Social Security: An Introduction to the Basic Principles: Revision (Paperback)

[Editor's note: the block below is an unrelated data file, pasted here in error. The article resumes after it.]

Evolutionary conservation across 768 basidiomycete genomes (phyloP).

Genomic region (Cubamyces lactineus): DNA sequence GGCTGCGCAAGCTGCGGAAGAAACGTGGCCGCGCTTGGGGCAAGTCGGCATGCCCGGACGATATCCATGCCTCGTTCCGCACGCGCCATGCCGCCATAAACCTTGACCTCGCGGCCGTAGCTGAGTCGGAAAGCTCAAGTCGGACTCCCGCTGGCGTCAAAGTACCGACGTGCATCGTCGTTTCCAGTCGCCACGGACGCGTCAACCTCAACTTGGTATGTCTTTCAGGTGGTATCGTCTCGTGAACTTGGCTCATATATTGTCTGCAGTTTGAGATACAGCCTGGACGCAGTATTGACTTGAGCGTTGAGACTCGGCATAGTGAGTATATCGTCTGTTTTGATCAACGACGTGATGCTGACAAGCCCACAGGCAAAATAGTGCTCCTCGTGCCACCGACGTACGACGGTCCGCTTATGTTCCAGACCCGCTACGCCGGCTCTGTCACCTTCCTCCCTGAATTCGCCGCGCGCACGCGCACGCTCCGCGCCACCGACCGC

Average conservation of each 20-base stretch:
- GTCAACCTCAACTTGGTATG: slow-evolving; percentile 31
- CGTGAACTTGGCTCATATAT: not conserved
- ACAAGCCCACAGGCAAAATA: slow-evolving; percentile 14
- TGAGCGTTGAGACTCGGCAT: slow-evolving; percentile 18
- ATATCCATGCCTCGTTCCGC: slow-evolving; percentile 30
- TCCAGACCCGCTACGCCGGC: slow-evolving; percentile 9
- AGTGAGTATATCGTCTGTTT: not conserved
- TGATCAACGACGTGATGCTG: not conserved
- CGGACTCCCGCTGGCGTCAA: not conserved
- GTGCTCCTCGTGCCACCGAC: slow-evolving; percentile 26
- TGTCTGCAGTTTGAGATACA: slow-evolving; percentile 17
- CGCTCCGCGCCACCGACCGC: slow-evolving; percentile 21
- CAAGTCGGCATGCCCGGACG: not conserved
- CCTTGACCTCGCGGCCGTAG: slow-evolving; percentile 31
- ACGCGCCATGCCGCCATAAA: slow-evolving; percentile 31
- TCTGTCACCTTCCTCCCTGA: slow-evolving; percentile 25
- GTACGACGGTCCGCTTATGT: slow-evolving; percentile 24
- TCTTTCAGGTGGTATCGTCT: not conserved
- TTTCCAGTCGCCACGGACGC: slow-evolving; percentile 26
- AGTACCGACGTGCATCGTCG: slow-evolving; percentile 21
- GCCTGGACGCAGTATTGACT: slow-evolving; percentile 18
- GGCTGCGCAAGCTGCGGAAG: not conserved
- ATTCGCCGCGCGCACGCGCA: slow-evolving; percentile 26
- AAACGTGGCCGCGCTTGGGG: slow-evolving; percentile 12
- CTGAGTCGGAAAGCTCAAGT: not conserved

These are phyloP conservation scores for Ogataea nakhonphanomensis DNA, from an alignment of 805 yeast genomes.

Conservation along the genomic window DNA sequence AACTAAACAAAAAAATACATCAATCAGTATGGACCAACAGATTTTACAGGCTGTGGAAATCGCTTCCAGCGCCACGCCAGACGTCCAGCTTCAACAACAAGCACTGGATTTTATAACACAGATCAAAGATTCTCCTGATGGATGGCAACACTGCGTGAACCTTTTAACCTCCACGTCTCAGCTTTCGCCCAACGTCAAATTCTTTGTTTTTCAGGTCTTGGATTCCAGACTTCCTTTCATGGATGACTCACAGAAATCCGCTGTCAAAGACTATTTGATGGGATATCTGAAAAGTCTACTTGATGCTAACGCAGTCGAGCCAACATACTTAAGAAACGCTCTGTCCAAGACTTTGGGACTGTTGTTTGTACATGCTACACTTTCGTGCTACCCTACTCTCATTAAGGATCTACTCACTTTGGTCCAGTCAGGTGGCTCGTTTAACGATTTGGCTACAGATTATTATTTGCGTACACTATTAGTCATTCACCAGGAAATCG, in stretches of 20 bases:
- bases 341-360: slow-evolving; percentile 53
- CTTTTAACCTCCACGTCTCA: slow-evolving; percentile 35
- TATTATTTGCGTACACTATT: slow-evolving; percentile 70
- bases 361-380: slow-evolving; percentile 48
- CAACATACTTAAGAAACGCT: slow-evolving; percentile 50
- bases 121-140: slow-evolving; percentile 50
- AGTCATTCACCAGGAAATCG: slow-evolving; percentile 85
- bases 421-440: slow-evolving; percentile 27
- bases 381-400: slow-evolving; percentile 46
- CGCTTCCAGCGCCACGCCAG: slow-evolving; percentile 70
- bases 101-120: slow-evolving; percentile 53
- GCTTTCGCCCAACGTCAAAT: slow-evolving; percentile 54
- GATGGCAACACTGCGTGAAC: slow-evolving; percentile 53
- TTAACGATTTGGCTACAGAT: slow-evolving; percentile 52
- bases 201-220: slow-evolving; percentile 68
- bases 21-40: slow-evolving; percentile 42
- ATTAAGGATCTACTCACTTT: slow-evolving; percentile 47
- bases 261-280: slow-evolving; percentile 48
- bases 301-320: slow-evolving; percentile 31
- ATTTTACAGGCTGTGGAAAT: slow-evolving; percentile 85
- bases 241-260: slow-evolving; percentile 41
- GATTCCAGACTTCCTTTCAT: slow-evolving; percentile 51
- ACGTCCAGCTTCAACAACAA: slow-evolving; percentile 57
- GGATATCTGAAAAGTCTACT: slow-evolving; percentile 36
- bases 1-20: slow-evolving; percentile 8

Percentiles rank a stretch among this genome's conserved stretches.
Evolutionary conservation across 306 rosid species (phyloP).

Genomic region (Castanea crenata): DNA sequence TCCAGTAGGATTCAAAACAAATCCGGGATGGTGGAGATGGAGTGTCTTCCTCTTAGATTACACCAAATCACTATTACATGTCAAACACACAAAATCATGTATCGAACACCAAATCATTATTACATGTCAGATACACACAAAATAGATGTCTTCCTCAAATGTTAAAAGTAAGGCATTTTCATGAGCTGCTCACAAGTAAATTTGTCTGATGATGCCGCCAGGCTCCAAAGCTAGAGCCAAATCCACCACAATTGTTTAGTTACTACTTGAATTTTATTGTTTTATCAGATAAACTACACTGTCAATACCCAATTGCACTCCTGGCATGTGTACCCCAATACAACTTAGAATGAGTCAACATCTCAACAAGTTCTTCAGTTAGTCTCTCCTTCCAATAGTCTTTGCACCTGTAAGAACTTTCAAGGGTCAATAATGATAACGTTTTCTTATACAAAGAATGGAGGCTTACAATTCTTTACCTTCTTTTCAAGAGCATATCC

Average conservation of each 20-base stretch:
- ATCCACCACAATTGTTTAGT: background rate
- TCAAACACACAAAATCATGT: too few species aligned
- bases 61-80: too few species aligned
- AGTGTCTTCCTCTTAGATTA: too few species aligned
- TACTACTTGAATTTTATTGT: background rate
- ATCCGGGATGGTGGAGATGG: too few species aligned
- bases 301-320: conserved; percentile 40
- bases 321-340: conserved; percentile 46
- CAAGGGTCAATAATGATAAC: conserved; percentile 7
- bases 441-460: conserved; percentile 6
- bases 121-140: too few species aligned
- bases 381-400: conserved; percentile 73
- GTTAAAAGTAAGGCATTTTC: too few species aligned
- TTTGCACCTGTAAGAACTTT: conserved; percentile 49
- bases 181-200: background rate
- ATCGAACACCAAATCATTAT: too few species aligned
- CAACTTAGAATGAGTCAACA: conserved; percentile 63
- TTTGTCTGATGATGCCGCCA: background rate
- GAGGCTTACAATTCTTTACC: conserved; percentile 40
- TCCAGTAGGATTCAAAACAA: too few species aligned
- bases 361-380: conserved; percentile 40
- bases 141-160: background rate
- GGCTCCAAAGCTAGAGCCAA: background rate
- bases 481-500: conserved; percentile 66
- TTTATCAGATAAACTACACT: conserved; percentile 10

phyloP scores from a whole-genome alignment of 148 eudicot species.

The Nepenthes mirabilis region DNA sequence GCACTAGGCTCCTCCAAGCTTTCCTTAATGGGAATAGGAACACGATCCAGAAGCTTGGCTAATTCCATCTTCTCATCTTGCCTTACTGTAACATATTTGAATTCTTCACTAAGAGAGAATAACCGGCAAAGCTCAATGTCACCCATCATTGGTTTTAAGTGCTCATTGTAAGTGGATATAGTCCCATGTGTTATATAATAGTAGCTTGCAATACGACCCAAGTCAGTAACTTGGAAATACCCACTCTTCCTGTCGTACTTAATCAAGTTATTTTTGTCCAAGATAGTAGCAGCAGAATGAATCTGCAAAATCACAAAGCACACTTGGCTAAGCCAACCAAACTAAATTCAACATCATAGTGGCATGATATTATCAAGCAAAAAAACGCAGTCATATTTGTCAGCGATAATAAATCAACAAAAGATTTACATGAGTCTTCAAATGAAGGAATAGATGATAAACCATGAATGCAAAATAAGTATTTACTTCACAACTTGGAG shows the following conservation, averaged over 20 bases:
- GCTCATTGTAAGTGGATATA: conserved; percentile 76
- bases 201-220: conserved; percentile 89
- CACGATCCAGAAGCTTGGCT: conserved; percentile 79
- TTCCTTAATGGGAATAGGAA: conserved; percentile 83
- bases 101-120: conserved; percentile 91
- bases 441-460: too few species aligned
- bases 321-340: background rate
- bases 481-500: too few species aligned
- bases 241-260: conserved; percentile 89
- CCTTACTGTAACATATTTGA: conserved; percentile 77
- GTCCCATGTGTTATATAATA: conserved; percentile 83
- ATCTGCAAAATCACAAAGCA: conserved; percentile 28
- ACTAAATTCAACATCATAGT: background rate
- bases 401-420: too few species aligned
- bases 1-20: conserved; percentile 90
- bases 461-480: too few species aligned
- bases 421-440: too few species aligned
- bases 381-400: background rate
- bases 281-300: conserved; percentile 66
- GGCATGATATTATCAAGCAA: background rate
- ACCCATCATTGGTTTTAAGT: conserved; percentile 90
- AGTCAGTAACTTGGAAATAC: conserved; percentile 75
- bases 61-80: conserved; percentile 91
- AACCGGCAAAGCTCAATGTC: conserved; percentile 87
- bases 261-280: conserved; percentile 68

Everybody uses the term social security, but definitions vary widely. This unique book may be conceived as a wide-ranging definition, although in fact it emphasizes only part of the concept: that administrative function that grants cash benefits to offset or compensate for such social risks as old age, disability, unemployment, costs of health care, and other instances occasioning the lack of means necessary for a decent existence. In an earlier form (1993), this book proved itself as a much-sought-after introduction to the field, for governments as much as for law students. In this completely revised and updated work, Professor Pieters again offers, this time to a new generation of scholars and policymakers, a common language and structure with which to talk and think about social security. The presentation is both abstract (theory of social security) and concise (structure of social security systems). In taking into account the diversity of ways in which social security has been shaped by priorities of place and time, Dr Pieters delineates the distinct alternatives that can be adhered to in establishing a social security system. He builds a frame in which these various concepts, principles, options, and techniques can be put into perspective. Although this approach hints at a common law of social security, Dr Pieters goes no further in that direction than a brief general survey (in his last chapter) of the possible features of a comparative social security law. Social Security: An Introduction to the Basic Principles is sure to find a welcome among many sectors of the legal and policy communities. Full of insight and information, and eminently readable, the book may be seen in a number of different ways: as a road map explaining the social security systems of various states; as an overview of the various options available for building a social security system; as an exploration of the possibilities of rethinking or reforming an existing system; as the first tentative step toward a scientific discipline of comparative social security law; and much else besides.